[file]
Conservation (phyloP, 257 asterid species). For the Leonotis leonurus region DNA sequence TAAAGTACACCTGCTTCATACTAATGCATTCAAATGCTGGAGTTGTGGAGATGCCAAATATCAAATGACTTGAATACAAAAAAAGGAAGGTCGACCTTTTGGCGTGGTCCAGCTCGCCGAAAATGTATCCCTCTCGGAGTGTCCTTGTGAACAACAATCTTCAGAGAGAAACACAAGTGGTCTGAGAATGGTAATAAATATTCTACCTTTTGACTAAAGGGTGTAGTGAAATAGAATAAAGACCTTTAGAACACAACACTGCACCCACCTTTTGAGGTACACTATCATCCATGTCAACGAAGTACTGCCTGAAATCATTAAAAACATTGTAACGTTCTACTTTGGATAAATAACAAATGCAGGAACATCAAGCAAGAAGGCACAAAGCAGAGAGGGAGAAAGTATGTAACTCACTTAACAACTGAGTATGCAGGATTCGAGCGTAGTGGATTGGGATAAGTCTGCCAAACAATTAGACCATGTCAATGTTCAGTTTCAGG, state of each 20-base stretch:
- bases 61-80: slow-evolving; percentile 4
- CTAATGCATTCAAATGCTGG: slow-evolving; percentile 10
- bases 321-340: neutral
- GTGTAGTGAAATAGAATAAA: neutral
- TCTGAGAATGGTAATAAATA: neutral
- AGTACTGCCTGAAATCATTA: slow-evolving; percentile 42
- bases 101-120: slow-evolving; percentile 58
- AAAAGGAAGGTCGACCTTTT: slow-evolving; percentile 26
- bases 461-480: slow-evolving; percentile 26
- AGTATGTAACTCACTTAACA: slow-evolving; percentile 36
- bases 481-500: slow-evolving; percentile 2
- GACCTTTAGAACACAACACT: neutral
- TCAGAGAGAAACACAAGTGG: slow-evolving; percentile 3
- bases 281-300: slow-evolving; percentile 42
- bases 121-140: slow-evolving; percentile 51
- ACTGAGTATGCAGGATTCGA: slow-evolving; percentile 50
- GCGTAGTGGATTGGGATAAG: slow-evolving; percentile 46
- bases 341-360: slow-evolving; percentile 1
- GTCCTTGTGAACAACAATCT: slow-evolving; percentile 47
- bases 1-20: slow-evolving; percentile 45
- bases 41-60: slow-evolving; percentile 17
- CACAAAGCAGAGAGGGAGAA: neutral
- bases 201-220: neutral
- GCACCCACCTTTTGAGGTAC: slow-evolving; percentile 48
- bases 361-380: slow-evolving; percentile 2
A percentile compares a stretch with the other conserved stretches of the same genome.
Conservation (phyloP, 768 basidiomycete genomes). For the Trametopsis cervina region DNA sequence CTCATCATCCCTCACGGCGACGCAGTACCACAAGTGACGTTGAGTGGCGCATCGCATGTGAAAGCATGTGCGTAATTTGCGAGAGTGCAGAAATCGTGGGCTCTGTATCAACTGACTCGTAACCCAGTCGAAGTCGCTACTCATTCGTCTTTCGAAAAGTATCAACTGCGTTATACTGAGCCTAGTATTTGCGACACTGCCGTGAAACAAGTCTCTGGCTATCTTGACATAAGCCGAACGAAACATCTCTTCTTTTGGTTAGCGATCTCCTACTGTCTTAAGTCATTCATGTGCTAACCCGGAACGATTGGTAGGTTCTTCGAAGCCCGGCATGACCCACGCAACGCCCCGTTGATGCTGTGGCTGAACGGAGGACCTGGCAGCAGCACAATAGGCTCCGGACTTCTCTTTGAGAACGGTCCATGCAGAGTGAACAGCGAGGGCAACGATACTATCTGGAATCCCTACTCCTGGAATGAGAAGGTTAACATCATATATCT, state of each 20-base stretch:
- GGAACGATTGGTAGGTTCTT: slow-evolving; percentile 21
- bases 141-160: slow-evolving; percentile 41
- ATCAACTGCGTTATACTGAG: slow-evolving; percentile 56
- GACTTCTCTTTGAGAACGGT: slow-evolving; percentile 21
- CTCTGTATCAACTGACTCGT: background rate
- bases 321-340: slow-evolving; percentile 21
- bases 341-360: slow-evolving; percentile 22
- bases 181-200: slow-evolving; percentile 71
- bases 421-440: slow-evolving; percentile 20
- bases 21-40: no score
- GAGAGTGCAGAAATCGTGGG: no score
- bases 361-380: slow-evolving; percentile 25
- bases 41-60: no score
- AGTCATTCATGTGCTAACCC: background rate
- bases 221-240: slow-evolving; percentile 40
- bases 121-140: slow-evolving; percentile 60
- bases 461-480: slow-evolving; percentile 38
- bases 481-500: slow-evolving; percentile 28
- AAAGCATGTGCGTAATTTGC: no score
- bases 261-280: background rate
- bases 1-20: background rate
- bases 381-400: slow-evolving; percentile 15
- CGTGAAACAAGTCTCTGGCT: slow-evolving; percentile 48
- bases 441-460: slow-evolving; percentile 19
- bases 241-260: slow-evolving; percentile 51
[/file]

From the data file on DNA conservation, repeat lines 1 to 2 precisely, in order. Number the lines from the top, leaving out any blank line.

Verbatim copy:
Conservation (phyloP, 257 asterid species). For the Leonotis leonurus region DNA sequence TAAAGTACACCTGCTTCATACTAATGCATTCAAATGCTGGAGTTGTGGAGATGCCAAATATCAAATGACTTGAATACAAAAAAAGGAAGGTCGACCTTTTGGCGTGGTCCAGCTCGCCGAAAATGTATCCCTCTCGGAGTGTCCTTGTGAACAACAATCTTCAGAGAGAAACACAAGTGGTCTGAGAATGGTAATAAATATTCTACCTTTTGACTAAAGGGTGTAGTGAAATAGAATAAAGACCTTTAGAACACAACACTGCACCCACCTTTTGAGGTACACTATCATCCATGTCAACGAAGTACTGCCTGAAATCATTAAAAACATTGTAACGTTCTACTTTGGATAAATAACAAATGCAGGAACATCAAGCAAGAAGGCACAAAGCAGAGAGGGAGAAAGTATGTAACTCACTTAACAACTGAGTATGCAGGATTCGAGCGTAGTGGATTGGGATAAGTCTGCCAAACAATTAGACCATGTCAATGTTCAGTTTCAGG, state of each 20-base stretch:
- bases 61-80: slow-evolving; percentile 4